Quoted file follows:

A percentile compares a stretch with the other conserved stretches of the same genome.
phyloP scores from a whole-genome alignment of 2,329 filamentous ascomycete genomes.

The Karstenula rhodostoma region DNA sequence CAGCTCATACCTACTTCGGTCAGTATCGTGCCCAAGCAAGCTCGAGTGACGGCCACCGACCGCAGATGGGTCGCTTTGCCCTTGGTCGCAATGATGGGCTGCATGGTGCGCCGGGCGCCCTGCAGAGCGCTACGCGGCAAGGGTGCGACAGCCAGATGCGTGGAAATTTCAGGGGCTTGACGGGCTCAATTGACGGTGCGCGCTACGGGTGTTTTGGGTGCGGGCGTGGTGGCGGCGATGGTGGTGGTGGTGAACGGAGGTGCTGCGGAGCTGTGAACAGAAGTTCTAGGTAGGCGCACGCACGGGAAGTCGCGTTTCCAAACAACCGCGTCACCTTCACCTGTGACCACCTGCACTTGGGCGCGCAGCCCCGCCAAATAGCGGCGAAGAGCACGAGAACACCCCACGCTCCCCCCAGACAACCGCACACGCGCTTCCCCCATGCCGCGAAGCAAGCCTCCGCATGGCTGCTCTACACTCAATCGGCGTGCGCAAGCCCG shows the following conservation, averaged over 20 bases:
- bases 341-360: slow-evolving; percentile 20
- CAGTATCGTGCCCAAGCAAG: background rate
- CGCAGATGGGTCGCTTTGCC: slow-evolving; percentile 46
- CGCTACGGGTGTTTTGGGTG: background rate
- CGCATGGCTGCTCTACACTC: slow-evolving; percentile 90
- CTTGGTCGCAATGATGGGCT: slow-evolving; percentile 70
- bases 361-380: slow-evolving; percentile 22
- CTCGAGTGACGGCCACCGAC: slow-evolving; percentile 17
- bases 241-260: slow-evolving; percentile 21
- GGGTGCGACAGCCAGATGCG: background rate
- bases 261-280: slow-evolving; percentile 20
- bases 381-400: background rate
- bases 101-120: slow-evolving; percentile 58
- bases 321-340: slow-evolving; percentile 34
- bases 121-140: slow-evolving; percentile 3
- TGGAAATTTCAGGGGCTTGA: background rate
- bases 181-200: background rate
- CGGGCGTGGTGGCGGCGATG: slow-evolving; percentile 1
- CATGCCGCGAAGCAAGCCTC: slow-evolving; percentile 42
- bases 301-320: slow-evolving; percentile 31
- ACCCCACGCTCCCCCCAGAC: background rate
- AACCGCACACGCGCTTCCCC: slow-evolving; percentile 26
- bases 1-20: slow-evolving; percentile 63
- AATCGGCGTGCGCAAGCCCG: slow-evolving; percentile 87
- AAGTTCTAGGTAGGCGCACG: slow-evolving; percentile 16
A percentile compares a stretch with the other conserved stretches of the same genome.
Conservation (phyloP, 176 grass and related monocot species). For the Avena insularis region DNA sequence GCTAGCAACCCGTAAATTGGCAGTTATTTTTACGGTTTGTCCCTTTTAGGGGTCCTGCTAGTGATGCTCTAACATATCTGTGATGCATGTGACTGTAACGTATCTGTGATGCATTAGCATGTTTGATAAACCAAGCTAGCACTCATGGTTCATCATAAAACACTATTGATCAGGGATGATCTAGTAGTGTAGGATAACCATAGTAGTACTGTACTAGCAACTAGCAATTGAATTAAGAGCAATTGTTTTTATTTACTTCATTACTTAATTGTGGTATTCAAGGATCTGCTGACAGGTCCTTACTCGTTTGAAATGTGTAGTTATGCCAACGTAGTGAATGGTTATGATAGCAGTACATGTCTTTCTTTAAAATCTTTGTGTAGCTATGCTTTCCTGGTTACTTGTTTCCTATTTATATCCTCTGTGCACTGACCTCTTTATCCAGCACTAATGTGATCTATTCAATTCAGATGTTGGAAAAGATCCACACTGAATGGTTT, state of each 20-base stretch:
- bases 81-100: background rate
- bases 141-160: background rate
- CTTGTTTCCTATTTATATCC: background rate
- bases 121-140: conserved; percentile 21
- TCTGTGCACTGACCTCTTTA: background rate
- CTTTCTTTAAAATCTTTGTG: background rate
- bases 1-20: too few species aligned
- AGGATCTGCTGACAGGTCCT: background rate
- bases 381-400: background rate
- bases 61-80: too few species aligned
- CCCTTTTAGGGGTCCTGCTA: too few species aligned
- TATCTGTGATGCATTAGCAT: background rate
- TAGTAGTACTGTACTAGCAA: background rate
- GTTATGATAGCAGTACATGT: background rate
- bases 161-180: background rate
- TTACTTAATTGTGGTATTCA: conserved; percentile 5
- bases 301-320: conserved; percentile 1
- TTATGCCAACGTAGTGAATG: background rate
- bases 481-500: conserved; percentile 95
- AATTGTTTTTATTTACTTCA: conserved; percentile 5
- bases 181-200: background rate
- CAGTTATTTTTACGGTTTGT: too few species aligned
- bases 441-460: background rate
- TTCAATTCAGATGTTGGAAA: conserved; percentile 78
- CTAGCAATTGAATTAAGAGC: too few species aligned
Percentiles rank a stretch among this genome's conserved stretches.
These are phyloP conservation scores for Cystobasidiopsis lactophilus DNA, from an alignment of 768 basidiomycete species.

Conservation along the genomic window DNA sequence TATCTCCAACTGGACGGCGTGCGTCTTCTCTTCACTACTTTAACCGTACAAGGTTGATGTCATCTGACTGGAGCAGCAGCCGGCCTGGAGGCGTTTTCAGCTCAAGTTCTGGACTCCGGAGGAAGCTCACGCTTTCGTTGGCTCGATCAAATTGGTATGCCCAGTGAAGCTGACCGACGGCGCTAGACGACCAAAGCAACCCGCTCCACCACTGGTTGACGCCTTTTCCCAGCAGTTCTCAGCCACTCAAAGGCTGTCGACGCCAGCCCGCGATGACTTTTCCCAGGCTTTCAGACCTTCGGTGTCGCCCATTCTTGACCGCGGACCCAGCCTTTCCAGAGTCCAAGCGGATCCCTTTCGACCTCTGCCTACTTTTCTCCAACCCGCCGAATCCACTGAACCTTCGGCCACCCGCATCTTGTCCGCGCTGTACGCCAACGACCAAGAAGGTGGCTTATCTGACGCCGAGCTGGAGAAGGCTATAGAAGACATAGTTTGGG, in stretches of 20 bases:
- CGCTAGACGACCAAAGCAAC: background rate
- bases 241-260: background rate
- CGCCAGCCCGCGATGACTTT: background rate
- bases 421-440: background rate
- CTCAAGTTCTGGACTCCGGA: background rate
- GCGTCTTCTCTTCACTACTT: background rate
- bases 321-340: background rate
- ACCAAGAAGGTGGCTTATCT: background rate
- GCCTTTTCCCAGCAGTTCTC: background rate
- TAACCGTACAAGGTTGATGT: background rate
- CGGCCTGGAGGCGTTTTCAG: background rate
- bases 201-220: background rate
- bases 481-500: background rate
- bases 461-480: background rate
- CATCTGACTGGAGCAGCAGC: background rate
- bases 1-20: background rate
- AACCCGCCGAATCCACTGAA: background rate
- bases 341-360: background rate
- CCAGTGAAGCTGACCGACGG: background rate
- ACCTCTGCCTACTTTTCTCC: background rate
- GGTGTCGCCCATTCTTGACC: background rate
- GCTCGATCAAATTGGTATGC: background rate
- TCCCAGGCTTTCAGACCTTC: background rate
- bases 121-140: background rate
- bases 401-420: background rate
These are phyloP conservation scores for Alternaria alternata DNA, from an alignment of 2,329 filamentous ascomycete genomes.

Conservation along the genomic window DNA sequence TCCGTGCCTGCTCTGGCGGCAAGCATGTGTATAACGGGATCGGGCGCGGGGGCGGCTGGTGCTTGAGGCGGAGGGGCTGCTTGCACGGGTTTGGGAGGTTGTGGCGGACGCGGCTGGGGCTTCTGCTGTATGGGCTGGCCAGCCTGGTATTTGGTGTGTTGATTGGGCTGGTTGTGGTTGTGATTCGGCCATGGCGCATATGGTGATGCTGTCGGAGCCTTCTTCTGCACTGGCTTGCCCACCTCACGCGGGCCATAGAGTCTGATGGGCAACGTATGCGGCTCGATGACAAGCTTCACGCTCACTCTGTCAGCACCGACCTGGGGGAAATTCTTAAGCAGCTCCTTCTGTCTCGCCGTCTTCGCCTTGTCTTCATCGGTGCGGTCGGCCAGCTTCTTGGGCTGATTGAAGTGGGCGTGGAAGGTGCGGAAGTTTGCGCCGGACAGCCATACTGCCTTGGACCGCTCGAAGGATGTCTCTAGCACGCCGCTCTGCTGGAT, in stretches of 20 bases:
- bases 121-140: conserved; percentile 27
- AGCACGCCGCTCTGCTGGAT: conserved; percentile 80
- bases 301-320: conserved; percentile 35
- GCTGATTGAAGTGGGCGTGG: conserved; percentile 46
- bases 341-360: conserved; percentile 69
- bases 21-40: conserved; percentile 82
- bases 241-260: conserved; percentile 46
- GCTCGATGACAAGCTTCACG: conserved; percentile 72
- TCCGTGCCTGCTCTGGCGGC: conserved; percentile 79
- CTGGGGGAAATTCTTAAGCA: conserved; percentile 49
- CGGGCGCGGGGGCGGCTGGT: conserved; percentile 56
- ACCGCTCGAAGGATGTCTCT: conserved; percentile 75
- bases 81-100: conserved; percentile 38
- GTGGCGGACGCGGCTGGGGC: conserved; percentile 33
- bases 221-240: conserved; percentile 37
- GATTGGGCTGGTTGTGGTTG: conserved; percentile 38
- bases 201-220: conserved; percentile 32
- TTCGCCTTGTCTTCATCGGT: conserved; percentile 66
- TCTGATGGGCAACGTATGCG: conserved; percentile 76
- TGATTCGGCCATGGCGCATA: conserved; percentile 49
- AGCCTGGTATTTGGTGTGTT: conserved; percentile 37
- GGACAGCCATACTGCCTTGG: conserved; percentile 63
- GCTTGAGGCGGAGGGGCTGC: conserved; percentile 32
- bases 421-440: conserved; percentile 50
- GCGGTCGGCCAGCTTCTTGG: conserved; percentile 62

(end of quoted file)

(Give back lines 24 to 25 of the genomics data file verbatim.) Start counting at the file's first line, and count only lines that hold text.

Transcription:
- ACCCCACGCTCCCCCCAGAC: background rate
- AACCGCACACGCGCTTCCCC: slow-evolving; percentile 26